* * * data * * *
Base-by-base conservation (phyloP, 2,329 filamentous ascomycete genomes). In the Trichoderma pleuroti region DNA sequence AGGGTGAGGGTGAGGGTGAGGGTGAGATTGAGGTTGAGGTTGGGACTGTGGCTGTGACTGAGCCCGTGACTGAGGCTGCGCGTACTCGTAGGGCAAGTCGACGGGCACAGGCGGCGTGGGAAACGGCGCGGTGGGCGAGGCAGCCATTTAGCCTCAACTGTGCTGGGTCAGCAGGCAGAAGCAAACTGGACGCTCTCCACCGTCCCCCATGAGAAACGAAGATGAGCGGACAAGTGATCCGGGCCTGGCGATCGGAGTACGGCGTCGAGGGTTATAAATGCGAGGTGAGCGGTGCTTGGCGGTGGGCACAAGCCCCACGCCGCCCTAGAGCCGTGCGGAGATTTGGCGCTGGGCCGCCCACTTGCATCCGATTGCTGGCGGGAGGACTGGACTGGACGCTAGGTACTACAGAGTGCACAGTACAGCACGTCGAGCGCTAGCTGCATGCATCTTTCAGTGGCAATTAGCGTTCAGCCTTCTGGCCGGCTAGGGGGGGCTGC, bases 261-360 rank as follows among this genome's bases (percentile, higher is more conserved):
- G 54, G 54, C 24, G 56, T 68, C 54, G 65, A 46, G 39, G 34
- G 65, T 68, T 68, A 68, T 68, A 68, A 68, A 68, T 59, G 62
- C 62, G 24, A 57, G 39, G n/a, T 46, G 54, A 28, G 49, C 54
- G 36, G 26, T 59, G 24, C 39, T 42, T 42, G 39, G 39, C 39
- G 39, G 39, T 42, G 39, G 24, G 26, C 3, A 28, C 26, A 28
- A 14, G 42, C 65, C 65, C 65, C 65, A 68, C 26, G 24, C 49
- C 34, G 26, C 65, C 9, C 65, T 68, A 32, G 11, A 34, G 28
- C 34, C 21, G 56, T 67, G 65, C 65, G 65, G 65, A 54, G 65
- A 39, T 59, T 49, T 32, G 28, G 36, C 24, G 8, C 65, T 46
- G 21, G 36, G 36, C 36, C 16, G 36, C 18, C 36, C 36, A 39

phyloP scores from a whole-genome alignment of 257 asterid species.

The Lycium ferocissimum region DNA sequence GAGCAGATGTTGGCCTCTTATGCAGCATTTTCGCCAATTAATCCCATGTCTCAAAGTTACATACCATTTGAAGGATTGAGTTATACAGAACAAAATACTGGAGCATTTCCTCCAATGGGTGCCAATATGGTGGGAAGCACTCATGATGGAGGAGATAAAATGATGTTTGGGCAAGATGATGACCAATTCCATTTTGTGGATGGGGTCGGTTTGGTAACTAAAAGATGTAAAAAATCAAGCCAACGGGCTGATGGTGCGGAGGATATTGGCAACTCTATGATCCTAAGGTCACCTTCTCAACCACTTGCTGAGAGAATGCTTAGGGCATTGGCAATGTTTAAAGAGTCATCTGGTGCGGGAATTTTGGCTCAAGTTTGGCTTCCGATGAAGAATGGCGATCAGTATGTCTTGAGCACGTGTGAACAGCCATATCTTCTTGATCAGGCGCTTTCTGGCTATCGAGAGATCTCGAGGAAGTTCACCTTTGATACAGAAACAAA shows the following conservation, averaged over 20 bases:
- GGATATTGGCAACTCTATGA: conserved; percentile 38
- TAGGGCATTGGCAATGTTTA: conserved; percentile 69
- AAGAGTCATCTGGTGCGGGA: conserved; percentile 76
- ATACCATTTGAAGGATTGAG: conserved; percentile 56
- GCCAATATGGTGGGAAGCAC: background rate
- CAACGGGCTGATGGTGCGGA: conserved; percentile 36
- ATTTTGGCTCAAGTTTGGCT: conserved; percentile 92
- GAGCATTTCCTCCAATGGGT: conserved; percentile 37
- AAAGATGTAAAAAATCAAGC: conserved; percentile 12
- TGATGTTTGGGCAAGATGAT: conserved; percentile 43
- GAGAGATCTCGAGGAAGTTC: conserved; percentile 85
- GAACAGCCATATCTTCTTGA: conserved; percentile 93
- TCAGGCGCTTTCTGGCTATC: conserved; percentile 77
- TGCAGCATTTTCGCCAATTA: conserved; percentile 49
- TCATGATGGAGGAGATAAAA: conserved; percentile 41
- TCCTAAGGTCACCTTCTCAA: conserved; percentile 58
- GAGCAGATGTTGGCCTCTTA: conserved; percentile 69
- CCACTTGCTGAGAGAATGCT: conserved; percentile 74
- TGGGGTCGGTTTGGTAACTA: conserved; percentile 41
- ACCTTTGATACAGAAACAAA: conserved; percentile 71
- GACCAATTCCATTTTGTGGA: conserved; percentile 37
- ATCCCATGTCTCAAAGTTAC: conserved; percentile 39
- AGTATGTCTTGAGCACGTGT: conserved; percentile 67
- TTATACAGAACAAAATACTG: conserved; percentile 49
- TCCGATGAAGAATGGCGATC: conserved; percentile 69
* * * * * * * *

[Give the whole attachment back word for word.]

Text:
Base-by-base conservation (phyloP, 2,329 filamentous ascomycete genomes). In the Trichoderma pleuroti region DNA sequence AGGGTGAGGGTGAGGGTGAGGGTGAGATTGAGGTTGAGGTTGGGACTGTGGCTGTGACTGAGCCCGTGACTGAGGCTGCGCGTACTCGTAGGGCAAGTCGACGGGCACAGGCGGCGTGGGAAACGGCGCGGTGGGCGAGGCAGCCATTTAGCCTCAACTGTGCTGGGTCAGCAGGCAGAAGCAAACTGGACGCTCTCCACCGTCCCCCATGAGAAACGAAGATGAGCGGACAAGTGATCCGGGCCTGGCGATCGGAGTACGGCGTCGAGGGTTATAAATGCGAGGTGAGCGGTGCTTGGCGGTGGGCACAAGCCCCACGCCGCCCTAGAGCCGTGCGGAGATTTGGCGCTGGGCCGCCCACTTGCATCCGATTGCTGGCGGGAGGACTGGACTGGACGCTAGGTACTACAGAGTGCACAGTACAGCACGTCGAGCGCTAGCTGCATGCATCTTTCAGTGGCAATTAGCGTTCAGCCTTCTGGCCGGCTAGGGGGGGCTGC, bases 261-360 rank as follows among this genome's bases (percentile, higher is more conserved):
- G 54, G 54, C 24, G 56, T 68, C 54, G 65, A 46, G 39, G 34
- G 65, T 68, T 68, A 68, T 68, A 68, A 68, A 68, T 59, G 62
- C 62, G 24, A 57, G 39, G n/a, T 46, G 54, A 28, G 49, C 54
- G 36, G 26, T 59, G 24, C 39, T 42, T 42, G 39, G 39, C 39
- G 39, G 39, T 42, G 39, G 24, G 26, C 3, A 28, C 26, A 28
- A 14, G 42, C 65, C 65, C 65, C 65, A 68, C 26, G 24, C 49
- C 34, G 26, C 65, C 9, C 65, T 68, A 32, G 11, A 34, G 28
- C 34, C 21, G 56, T 67, G 65, C 65, G 65, G 65, A 54, G 65
- A 39, T 59, T 49, T 32, G 28, G 36, C 24, G 8, C 65, T 46
- G 21, G 36, G 36, C 36, C 16, G 36, C 18, C 36, C 36, A 39

phyloP scores from a whole-genome alignment of 257 asterid species.

The Lycium ferocissimum region DNA sequence GAGCAGATGTTGGCCTCTTATGCAGCATTTTCGCCAATTAATCCCATGTCTCAAAGTTACATACCATTTGAAGGATTGAGTTATACAGAACAAAATACTGGAGCATTTCCTCCAATGGGTGCCAATATGGTGGGAAGCACTCATGATGGAGGAGATAAAATGATGTTTGGGCAAGATGATGACCAATTCCATTTTGTGGATGGGGTCGGTTTGGTAACTAAAAGATGTAAAAAATCAAGCCAACGGGCTGATGGTGCGGAGGATATTGGCAACTCTATGATCCTAAGGTCACCTTCTCAACCACTTGCTGAGAGAATGCTTAGGGCATTGGCAATGTTTAAAGAGTCATCTGGTGCGGGAATTTTGGCTCAAGTTTGGCTTCCGATGAAGAATGGCGATCAGTATGTCTTGAGCACGTGTGAACAGCCATATCTTCTTGATCAGGCGCTTTCTGGCTATCGAGAGATCTCGAGGAAGTTCACCTTTGATACAGAAACAAA shows the following conservation, averaged over 20 bases:
- GGATATTGGCAACTCTATGA: conserved; percentile 38
- TAGGGCATTGGCAATGTTTA: conserved; percentile 69
- AAGAGTCATCTGGTGCGGGA: conserved; percentile 76
- ATACCATTTGAAGGATTGAG: conserved; percentile 56
- GCCAATATGGTGGGAAGCAC: background rate
- CAACGGGCTGATGGTGCGGA: conserved; percentile 36
- ATTTTGGCTCAAGTTTGGCT: conserved; percentile 92
- GAGCATTTCCTCCAATGGGT: conserved; percentile 37
- AAAGATGTAAAAAATCAAGC: conserved; percentile 12
- TGATGTTTGGGCAAGATGAT: conserved; percentile 43
- GAGAGATCTCGAGGAAGTTC: conserved; percentile 85
- GAACAGCCATATCTTCTTGA: conserved; percentile 93
- TCAGGCGCTTTCTGGCTATC: conserved; percentile 77
- TGCAGCATTTTCGCCAATTA: conserved; percentile 49
- TCATGATGGAGGAGATAAAA: conserved; percentile 41
- TCCTAAGGTCACCTTCTCAA: conserved; percentile 58
- GAGCAGATGTTGGCCTCTTA: conserved; percentile 69
- CCACTTGCTGAGAGAATGCT: conserved; percentile 74
- TGGGGTCGGTTTGGTAACTA: conserved; percentile 41
- ACCTTTGATACAGAAACAAA: conserved; percentile 71
- GACCAATTCCATTTTGTGGA: conserved; percentile 37
- ATCCCATGTCTCAAAGTTAC: conserved; percentile 39
- AGTATGTCTTGAGCACGTGT: conserved; percentile 67
- TTATACAGAACAAAATACTG: conserved; percentile 49
- TCCGATGAAGAATGGCGATC: conserved; percentile 69